Political cartoons | On the 10th anniversary of the publication of cartoons of the Prophet Muhammad in the Danish newspaper Jyllands-Posten, experts and journalists reflect on the controversy that followed. While the publication of the cartoons and their aftermath have “made some journalists more thoughtful about the way they cover minority groups,” journalism professor Angela Phillips says, “In other instances I think it made quite a lot of journalists if anything less sensitive to these issues. There is in some countries an even faster recourse to a rather essentialist notion of freedom of expression.” [Agence France-Presse]
Political cartoons | Carson Juste, the editor who made the decision to publish those cartoons 10 years ago, writes that apologizing would only have made things worse, and adds, “To use a cliché that has become popular again: I wouldn’t have been able to look at myself in the mirror if I had refused to print them.” [Copenhagen Post]
Retailing | ComicsPRO director Joe Field (the creator of Free Comic Book Day) reveals some more details about this year’s new promotion, Local Comic Shop Day. “While FCBD is a marketing event, LCSD is a sales promotion,” Field explains, with the focus on discounts and variant covers rather than free stuff. [13th Dimension]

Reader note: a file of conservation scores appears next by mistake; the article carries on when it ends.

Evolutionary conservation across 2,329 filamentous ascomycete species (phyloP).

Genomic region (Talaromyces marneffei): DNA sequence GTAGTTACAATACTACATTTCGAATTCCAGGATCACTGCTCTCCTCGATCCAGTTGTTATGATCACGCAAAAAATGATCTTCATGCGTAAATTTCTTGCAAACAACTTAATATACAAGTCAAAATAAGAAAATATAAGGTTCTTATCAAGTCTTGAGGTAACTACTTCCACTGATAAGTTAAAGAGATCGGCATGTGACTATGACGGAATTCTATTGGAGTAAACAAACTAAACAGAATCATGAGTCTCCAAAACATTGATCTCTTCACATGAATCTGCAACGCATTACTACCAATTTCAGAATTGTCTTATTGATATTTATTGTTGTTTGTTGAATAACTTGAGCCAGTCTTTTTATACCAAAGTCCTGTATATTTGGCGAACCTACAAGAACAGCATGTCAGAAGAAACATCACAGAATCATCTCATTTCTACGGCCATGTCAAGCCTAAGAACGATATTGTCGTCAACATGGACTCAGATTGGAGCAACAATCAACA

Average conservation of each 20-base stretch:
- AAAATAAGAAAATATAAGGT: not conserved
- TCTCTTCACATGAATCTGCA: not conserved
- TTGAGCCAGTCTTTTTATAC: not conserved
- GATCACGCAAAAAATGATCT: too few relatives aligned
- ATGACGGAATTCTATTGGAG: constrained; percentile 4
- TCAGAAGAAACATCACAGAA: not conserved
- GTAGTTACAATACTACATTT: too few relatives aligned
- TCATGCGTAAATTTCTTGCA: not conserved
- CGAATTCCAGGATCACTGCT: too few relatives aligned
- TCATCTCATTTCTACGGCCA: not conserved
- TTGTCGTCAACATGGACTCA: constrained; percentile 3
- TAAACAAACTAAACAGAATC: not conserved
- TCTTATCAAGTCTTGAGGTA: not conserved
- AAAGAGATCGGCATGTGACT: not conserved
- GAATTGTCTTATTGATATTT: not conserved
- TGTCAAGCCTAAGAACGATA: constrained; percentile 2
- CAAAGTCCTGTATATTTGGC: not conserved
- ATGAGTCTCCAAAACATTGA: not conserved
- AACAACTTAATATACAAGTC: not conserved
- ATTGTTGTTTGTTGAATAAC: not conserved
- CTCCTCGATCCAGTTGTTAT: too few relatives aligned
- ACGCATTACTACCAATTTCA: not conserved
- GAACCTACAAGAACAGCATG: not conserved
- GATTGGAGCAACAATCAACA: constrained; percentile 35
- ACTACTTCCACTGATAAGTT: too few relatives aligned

Creators | Dana Simpson, the creator of the comic strip Phoebe and Her Unicorn, talks about the gender imbalance on the funny pages: “There’s more awareness that girls read comics … but there’s a perception that while girls will read stuff written for boys, the reverse isn’t true. But that’s changing; I have boys who read my very pink books. But there’s a sense that even if you have a girl character she can’t be too girly, that femininity is bad. That’s something I’d like for people to get over. It’s limiting. What’s wrong with being feminine, being thoughtful and pink?” Simpson, who is transgender, says that doing Phoebe is a way to go back and “reimagine” her childhood, and she is working on a graphic memoir about her transition. [The News Tribune]
Creators | Mark Medley profiles Kate Beaton, talking to not only the cartoonist herself but fellow creators and the folks at her publisher, Drawn and Quarterly. Beaton is currently on tour promoting her new book, Step Aside, Pops! [Globe and Mail]
Creators | Political cartoonist Lalo Alcaraz spoke about his work to a Mexican-American studies class at the University of Arizona, talking about how presidential hopeful Donald Trump has given him plenty of material this summer and deflecting a challenge from a student about his choice to work for Disney/Pixar on Coco, a film about the Day of the Dead. (Alcaraz was strongly critical of Disney two years ago, when they tried to trademark the term Día de los Muertos.) [Arizona Daily Star]
Publishing | Kris Saldana presents a short course on three indie publishers, Fantagraphics, Nobrow and Drawn and Quarterly. [Panels]
Manga | The Japanese city of Kushiro has hit on a new idea for promoting tourism: It’s paying the production costs for a manga series set in the area, 9: Kimi Ga Iru Machi De Koi O Shita (9: I Fell in Love in the Town Where You Live). The creator, Hisa Kyomachi, interviewed the townspeople and is incorporating local sites into the story. [Japan Times]
Conventions | Dan Gearino looks forward to the inaugural Cartoon Crossroads Columbus, which launches on Thursday with a heavy-hitting roster of indie comics creators as guests, thanks to the efforts of artistic director Jeff Smith (Bone). The lineup includes Art Spiegelman, Jaime Hernandez, and Kate Beaton. [Columbus Dispatch]
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